Bright color is front-and-center on this portion of the parkway. Waterfalls provide a great destination in the fall, and the Cascades Trail in Jeffress Park (milepost 272, just north of U.S. 421 in Deep Gap) is a great choice. The trail’s interpretive plaques showcase the trees of the Blue Ridge, and the streambed claims a lot of the choice fall color species. The easy 1-mile loop follows clifftops with valley views and reaches a few vista points where Falls Creek leaps off the crags. The return is along the stream, an enclave of color.
Linville Falls (milepost 316.3) is a famous and popular spot, so visit early to avoid the crowds, or come later in the month to take advantage of the topography. Even if the trees along the view-packed trails have lost their leaves, the deep chasm below shelters a ribbon of color. Your best bet is to take the lesser-traveled, but strenuous, 1.4-mile round trip on the Linville Gorge Trail. Go left at the visitor center and wind down into the gorge to sit right beside the colorful base of the falls.
Waterfall walks often lead to sheltered leaf-looking spots, and the new Otter Falls Trail in the town of Seven Devils is an example of such. The town purchased this pristine tract with citizen support and matching park grants. Dedicated just this summer, the moderately strenuous path creates a 1.2-mile round-trip loop that ventures down to secluded Valley Creek. In this mossy grotto amidst bright yellow birches and rhododendron, the stream cascades off a sloping rock to pools below. Take a picnic; tables await. Otter Falls and the Glen Burney Trail, which takes you from downtown Blowing Rock to two waterfalls, make it obvious that fall hiking opportunities in the High Country include more than just state and national park trails. Gone are the days of believing that fall foliage season includes only one good weekend or a few days of “peak color” in mid-October. If you look to both high and low elevations and go where the local leaves are peaking, autumn in the mountains can stretch across an entire memorable month.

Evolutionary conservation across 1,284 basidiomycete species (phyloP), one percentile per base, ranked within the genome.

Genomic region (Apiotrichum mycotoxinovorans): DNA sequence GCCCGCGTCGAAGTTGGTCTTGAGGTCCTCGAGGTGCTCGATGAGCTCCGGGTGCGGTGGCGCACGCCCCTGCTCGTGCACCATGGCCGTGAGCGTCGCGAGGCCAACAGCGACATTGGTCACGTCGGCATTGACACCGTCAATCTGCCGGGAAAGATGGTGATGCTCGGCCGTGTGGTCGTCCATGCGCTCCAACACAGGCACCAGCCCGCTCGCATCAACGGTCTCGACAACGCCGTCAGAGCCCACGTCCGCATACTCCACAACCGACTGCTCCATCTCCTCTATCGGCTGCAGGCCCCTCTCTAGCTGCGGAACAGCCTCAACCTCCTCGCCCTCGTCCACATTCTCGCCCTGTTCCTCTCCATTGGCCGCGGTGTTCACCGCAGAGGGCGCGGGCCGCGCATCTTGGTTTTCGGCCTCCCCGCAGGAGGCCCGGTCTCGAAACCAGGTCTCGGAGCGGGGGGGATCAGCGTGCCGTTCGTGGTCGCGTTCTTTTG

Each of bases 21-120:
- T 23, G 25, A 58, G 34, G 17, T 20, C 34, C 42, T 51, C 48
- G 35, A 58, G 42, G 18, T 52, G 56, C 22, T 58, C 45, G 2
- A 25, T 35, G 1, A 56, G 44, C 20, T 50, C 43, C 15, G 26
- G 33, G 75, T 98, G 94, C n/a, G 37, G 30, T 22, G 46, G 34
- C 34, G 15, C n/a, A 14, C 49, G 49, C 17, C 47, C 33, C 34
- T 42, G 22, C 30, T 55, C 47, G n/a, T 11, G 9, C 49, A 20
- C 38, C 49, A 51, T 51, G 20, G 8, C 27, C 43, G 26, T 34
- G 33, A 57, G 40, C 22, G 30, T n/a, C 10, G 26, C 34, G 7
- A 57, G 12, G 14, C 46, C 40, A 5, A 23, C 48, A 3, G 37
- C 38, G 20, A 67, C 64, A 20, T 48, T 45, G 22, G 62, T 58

The town of Seven Devils is one of the High Country’s most enticing resort communities. Nearly a mile high, Seven Devils has cool summers and snowy winters that make it the perfect location to enjoy electric fall color from the deck of a rental cabin, condo, or chalet. There’s great outdoor recreation right in town, including the new Otter Falls hiking trail and the Hawksnest zip-line and snow tubing park, the largest in the East.
Located in the heart of the High Country between Boone and Banner Elk, near Linville and Blowing Rock, Seven Devils is secluded but close to everything the Boone area has to offer, including spectacular views. When botanist Asa Gray climbed Grandfather Mountain in the early 1800s, he visited our high valley first for its “fine and close view of the rugged Grandfather.” That vista still impresses Seven Devils residents and guests.